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Can Evan Bogart’s Seeker Music Become the Next Great Independent Music Company?

Seeker Music's burgeoning indie empire is supported by a wide range of catalogs, from Run the Jewels to Christopher Cross.

Betting big runs in Evan Bogart’s family. His father, the late Casablanca Records founder Neil Bogart, was known in the 1970s for being as extravagant as the acts he worked with, including Donna Summer, The Isley Brothers, Bill Withers and Curtis Mayfield — to name a few. And his penchant for gambling both in the casino and with his label made him one of the disco era’s most successful and outsize businessmen.

The relation between father and son is obvious: Evan has his dad’s face,  entrepreneurialism and golden ear. And most recently, the 44-year-old has made a gamble of his own: launching an independent music empire of catalogs and front-line publishing and label acts, Seeker Music.


Certainly, in the last few years, there has been a flurry of high-priced song-catalog acquisitions by music companies and financial institutions. Though Seeker never formally announced its dealings, it has been quietly keeping pace since its founding in 2020, winning big-ticket bids for certain rights in the master and publishing catalogs of Run the Jewels, Ginuwine writer Troy Oliver and Christopher Cross, among others.

As Bogart walks through the beginnings of Seeker’s forthcoming creative campus, consisting of only exposed beams and freshly laid drywall, his excitement is palpable. “I think there’s a wide-open void right now,” he says. “I watched Big Deal, SONGS and Downtown come off the market, and I think there needs to be another great independent. We can do that.”

Bogart’s career in music began when he was in the eighth grade, promoting shows for childhood friends like Adam Levine at the Troubadour in West Hollywood. It was the start of an impressive run in the business, including a stint in the A&R department at Interscope Records when Jimmy Iovine was at the helm, a job at talent agency APA routing West Coast club tours and, in his free time, trying his hand at pop songwriting for a girl group he was putting together. Though the group never panned out, the second song he ever wrote — initially intended for the act — did. It became the Billboard Hot 100 No. 1 “S.O.S.,” a surprise hit for then-newcomer Rihanna in 2006. As Levine puts it, “It’s like he woke up one day and decided to write a smash for Rihanna. People don’t just do that.”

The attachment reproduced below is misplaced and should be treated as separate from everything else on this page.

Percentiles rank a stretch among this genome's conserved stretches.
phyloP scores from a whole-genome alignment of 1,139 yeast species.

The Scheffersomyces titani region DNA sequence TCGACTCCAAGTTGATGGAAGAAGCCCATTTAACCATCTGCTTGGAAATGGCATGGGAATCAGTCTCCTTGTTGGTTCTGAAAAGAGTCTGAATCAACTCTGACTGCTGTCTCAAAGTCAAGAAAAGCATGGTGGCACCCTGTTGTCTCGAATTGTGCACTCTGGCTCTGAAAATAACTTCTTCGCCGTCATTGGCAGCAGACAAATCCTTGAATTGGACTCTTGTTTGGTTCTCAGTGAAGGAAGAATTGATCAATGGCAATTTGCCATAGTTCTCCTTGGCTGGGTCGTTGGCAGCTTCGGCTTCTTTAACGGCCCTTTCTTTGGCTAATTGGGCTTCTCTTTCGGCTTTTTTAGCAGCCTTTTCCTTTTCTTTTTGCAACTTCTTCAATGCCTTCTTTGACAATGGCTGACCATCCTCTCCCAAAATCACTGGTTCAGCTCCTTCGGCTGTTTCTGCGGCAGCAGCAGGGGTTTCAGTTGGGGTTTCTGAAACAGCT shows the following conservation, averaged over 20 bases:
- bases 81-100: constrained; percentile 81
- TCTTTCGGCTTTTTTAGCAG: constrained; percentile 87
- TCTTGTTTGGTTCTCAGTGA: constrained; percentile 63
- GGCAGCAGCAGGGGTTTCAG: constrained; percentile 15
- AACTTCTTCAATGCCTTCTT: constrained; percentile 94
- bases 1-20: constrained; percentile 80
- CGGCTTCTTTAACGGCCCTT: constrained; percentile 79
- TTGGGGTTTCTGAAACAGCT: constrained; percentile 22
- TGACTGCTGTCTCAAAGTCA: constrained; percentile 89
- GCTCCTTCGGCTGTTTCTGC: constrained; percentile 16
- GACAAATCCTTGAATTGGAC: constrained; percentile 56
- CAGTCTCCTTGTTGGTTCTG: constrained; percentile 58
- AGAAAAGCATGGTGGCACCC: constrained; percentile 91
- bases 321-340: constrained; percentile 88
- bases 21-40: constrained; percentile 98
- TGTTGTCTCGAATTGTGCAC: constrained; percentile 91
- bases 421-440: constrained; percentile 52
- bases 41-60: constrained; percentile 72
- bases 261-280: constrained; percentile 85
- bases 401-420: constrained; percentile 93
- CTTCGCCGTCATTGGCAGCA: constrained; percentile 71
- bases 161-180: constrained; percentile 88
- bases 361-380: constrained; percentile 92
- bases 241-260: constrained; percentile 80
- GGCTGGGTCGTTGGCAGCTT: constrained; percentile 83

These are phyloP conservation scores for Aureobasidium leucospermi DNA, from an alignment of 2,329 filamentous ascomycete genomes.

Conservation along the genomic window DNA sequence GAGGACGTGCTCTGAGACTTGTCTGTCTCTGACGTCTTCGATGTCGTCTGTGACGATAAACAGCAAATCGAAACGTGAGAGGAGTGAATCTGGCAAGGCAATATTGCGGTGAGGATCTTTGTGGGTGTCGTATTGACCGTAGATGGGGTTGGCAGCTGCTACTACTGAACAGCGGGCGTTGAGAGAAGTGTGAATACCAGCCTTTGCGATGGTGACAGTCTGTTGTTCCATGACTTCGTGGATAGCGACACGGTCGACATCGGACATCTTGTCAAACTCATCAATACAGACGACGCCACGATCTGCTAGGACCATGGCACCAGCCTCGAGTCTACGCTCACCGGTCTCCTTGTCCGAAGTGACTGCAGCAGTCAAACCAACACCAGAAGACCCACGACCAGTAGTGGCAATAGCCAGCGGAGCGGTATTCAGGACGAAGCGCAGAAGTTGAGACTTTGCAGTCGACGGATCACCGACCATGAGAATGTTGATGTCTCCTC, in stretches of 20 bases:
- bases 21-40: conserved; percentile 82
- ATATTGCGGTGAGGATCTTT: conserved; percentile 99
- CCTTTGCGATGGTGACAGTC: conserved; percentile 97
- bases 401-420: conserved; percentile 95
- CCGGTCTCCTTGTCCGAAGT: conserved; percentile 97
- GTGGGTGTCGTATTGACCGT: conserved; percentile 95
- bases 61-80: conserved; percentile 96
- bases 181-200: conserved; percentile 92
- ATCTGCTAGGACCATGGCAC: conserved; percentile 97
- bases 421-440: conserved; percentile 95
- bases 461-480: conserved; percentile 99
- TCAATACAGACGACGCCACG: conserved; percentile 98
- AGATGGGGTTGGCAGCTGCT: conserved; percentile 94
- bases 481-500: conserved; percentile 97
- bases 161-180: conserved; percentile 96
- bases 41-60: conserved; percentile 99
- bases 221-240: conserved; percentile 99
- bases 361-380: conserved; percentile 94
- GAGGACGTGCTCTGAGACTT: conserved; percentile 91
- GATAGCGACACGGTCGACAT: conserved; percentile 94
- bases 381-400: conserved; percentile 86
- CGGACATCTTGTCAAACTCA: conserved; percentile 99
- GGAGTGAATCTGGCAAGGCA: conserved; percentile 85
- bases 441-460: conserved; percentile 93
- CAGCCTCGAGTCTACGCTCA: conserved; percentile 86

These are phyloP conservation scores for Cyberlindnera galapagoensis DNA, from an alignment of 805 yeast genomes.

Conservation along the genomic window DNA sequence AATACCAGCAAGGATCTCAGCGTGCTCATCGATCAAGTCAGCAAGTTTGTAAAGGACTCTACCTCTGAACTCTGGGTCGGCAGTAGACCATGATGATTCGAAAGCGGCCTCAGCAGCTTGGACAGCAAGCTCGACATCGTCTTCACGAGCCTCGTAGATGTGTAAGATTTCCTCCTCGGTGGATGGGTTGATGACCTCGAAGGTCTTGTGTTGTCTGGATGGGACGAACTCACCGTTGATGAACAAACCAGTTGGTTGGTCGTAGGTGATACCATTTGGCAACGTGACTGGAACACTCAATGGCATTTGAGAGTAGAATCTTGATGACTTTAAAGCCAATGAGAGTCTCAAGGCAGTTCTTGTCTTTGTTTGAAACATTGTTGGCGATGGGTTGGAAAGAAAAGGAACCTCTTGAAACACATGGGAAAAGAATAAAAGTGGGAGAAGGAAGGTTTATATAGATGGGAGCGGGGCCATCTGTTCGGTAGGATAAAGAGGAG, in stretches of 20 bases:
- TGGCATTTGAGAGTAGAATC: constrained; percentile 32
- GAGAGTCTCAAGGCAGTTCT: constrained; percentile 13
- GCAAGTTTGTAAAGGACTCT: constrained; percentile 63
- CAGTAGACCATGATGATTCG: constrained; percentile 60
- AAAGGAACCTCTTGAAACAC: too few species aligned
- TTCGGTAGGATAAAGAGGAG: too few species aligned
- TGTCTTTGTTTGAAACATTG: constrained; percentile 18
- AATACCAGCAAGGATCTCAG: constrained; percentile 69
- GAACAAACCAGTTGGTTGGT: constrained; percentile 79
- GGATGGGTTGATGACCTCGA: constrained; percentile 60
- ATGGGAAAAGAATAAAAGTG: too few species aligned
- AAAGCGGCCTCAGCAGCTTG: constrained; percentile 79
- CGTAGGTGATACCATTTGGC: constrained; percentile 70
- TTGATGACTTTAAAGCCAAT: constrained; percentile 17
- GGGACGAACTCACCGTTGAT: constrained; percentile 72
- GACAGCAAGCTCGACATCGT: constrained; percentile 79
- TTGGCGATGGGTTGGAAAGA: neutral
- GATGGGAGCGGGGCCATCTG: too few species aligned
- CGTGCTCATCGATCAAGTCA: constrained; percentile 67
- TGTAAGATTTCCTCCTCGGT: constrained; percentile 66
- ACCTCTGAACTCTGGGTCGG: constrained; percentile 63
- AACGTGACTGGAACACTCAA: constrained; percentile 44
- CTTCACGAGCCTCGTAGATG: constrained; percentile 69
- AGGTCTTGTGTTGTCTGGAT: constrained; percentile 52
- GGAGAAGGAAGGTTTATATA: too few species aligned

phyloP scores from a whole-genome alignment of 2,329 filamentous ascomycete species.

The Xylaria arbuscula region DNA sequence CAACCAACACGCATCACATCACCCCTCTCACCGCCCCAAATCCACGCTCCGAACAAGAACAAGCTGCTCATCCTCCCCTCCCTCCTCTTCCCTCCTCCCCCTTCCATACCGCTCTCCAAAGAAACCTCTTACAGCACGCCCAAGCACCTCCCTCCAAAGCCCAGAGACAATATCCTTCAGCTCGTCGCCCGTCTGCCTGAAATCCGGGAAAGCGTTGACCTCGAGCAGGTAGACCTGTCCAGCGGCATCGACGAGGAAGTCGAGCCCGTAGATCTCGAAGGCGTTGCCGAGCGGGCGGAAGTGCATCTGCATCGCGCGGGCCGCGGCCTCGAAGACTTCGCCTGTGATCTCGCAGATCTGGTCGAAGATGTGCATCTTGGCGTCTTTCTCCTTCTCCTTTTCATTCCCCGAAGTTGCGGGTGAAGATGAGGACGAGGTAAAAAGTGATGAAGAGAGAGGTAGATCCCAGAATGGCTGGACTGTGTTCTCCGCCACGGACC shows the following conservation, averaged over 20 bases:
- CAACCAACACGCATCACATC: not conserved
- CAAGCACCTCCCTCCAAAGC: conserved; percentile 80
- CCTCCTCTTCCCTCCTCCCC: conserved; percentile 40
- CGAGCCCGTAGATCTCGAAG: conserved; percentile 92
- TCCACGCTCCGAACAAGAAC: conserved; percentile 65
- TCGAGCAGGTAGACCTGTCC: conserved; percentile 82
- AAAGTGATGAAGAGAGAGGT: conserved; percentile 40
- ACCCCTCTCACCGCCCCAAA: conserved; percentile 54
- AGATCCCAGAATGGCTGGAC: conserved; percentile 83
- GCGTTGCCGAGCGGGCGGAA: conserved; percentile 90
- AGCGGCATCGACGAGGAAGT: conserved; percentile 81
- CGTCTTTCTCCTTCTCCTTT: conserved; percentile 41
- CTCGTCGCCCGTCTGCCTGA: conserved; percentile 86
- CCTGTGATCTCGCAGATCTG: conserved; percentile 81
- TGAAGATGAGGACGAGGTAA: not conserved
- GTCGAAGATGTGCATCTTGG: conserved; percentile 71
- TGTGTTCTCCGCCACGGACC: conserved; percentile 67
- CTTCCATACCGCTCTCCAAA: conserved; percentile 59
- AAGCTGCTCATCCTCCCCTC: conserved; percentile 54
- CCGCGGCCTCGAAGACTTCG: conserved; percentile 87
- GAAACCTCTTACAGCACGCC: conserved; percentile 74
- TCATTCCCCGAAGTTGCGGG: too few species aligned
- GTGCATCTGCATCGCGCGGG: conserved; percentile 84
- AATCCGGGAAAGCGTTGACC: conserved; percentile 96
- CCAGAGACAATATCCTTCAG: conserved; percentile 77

The success of “S.O.S.” was pivotal for Bogart’s creative career — but perhaps more importantly separated his identity from that of his father, who died of cancer and lymphoma in 1982 at age 39. “It was the moment when I realized I’m telling my own story now,” he says. Today, his experiences as a songwriter inform his current perspective as CEO. “My rule of thumb is only buy or sign projects I wish I wrote,” he says. “If that’s true, I’m going to treat them like they’re my own songs.”

He applied that same level of care to his business dealings in the 2010s, like his management venture with Live Nation’s Vector and Boardwalk Music Group (a name he took over from his dad), which has signed acts like songwriter Ricky Reed’s artist project to JV deals with majors. Now a longtime friend of Bogart’s, Reed — who has most notably developed and written with Lizzo — says Bogart was “one of the first executives to believe in me and maybe more importantly, to challenge me.”